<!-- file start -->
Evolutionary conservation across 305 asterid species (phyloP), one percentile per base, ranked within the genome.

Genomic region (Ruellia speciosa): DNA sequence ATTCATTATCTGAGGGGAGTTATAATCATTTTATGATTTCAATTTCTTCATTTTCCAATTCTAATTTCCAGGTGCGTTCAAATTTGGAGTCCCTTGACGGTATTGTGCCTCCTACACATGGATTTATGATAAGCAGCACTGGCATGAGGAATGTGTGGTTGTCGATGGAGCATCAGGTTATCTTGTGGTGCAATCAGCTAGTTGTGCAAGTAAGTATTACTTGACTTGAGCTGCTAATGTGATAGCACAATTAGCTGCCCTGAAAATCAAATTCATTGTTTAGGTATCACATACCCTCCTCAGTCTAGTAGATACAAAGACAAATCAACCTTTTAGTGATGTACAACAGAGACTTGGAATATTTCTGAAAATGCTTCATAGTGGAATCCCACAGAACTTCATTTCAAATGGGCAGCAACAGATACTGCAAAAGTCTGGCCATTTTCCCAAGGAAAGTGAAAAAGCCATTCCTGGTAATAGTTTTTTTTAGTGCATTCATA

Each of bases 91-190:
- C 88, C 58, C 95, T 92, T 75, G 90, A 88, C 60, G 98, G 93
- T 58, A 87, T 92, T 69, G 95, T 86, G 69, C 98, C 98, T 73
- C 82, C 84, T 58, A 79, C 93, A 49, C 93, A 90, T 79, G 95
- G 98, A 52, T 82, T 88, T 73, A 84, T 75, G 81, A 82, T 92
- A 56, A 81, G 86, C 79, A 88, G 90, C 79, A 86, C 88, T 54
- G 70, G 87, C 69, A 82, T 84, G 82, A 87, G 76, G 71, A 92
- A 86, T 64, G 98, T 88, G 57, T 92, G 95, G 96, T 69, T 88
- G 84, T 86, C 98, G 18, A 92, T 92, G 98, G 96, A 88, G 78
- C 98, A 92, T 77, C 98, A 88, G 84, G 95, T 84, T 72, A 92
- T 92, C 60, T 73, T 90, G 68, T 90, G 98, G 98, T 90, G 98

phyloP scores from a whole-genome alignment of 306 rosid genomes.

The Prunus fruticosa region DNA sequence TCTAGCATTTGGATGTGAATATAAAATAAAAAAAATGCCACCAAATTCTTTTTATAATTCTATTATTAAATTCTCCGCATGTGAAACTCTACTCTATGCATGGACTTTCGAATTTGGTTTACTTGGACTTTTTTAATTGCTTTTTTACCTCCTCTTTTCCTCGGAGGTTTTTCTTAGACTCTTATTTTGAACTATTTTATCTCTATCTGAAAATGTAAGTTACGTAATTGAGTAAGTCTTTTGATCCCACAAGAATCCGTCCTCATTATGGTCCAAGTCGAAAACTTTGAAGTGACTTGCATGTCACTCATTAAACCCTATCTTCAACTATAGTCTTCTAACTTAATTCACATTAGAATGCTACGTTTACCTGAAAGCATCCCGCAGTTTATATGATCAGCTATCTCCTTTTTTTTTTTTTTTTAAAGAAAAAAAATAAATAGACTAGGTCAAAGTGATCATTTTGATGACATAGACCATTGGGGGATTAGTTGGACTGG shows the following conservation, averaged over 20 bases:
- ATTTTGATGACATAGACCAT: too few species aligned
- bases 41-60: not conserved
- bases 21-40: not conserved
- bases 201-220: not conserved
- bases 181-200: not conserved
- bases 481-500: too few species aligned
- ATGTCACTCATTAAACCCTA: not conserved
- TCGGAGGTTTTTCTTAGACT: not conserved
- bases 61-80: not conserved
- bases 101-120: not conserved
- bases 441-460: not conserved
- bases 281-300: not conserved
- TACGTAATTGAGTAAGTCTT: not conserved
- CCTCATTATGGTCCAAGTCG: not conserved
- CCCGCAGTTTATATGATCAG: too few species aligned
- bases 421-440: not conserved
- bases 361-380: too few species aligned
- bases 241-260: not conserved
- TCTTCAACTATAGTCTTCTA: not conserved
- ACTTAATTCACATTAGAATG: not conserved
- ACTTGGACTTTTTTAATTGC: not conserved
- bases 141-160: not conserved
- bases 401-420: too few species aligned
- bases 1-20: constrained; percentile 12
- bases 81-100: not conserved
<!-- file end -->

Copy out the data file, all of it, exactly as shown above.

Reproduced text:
Evolutionary conservation across 305 asterid species (phyloP), one percentile per base, ranked within the genome.

Genomic region (Ruellia speciosa): DNA sequence ATTCATTATCTGAGGGGAGTTATAATCATTTTATGATTTCAATTTCTTCATTTTCCAATTCTAATTTCCAGGTGCGTTCAAATTTGGAGTCCCTTGACGGTATTGTGCCTCCTACACATGGATTTATGATAAGCAGCACTGGCATGAGGAATGTGTGGTTGTCGATGGAGCATCAGGTTATCTTGTGGTGCAATCAGCTAGTTGTGCAAGTAAGTATTACTTGACTTGAGCTGCTAATGTGATAGCACAATTAGCTGCCCTGAAAATCAAATTCATTGTTTAGGTATCACATACCCTCCTCAGTCTAGTAGATACAAAGACAAATCAACCTTTTAGTGATGTACAACAGAGACTTGGAATATTTCTGAAAATGCTTCATAGTGGAATCCCACAGAACTTCATTTCAAATGGGCAGCAACAGATACTGCAAAAGTCTGGCCATTTTCCCAAGGAAAGTGAAAAAGCCATTCCTGGTAATAGTTTTTTTTAGTGCATTCATA

Each of bases 91-190:
- C 88, C 58, C 95, T 92, T 75, G 90, A 88, C 60, G 98, G 93
- T 58, A 87, T 92, T 69, G 95, T 86, G 69, C 98, C 98, T 73
- C 82, C 84, T 58, A 79, C 93, A 49, C 93, A 90, T 79, G 95
- G 98, A 52, T 82, T 88, T 73, A 84, T 75, G 81, A 82, T 92
- A 56, A 81, G 86, C 79, A 88, G 90, C 79, A 86, C 88, T 54
- G 70, G 87, C 69, A 82, T 84, G 82, A 87, G 76, G 71, A 92
- A 86, T 64, G 98, T 88, G 57, T 92, G 95, G 96, T 69, T 88
- G 84, T 86, C 98, G 18, A 92, T 92, G 98, G 96, A 88, G 78
- C 98, A 92, T 77, C 98, A 88, G 84, G 95, T 84, T 72, A 92
- T 92, C 60, T 73, T 90, G 68, T 90, G 98, G 98, T 90, G 98

phyloP scores from a whole-genome alignment of 306 rosid genomes.

The Prunus fruticosa region DNA sequence TCTAGCATTTGGATGTGAATATAAAATAAAAAAAATGCCACCAAATTCTTTTTATAATTCTATTATTAAATTCTCCGCATGTGAAACTCTACTCTATGCATGGACTTTCGAATTTGGTTTACTTGGACTTTTTTAATTGCTTTTTTACCTCCTCTTTTCCTCGGAGGTTTTTCTTAGACTCTTATTTTGAACTATTTTATCTCTATCTGAAAATGTAAGTTACGTAATTGAGTAAGTCTTTTGATCCCACAAGAATCCGTCCTCATTATGGTCCAAGTCGAAAACTTTGAAGTGACTTGCATGTCACTCATTAAACCCTATCTTCAACTATAGTCTTCTAACTTAATTCACATTAGAATGCTACGTTTACCTGAAAGCATCCCGCAGTTTATATGATCAGCTATCTCCTTTTTTTTTTTTTTTTAAAGAAAAAAAATAAATAGACTAGGTCAAAGTGATCATTTTGATGACATAGACCATTGGGGGATTAGTTGGACTGG shows the following conservation, averaged over 20 bases:
- ATTTTGATGACATAGACCAT: too few species aligned
- bases 41-60: not conserved
- bases 21-40: not conserved
- bases 201-220: not conserved
- bases 181-200: not conserved
- bases 481-500: too few species aligned
- ATGTCACTCATTAAACCCTA: not conserved
- TCGGAGGTTTTTCTTAGACT: not conserved
- bases 61-80: not conserved
- bases 101-120: not conserved
- bases 441-460: not conserved
- bases 281-300: not conserved
- TACGTAATTGAGTAAGTCTT: not conserved
- CCTCATTATGGTCCAAGTCG: not conserved
- CCCGCAGTTTATATGATCAG: too few species aligned
- bases 421-440: not conserved
- bases 361-380: too few species aligned
- bases 241-260: not conserved
- TCTTCAACTATAGTCTTCTA: not conserved
- ACTTAATTCACATTAGAATG: not conserved
- ACTTGGACTTTTTTAATTGC: not conserved
- bases 141-160: not conserved
- bases 401-420: too few species aligned
- bases 1-20: constrained; percentile 12
- bases 81-100: not conserved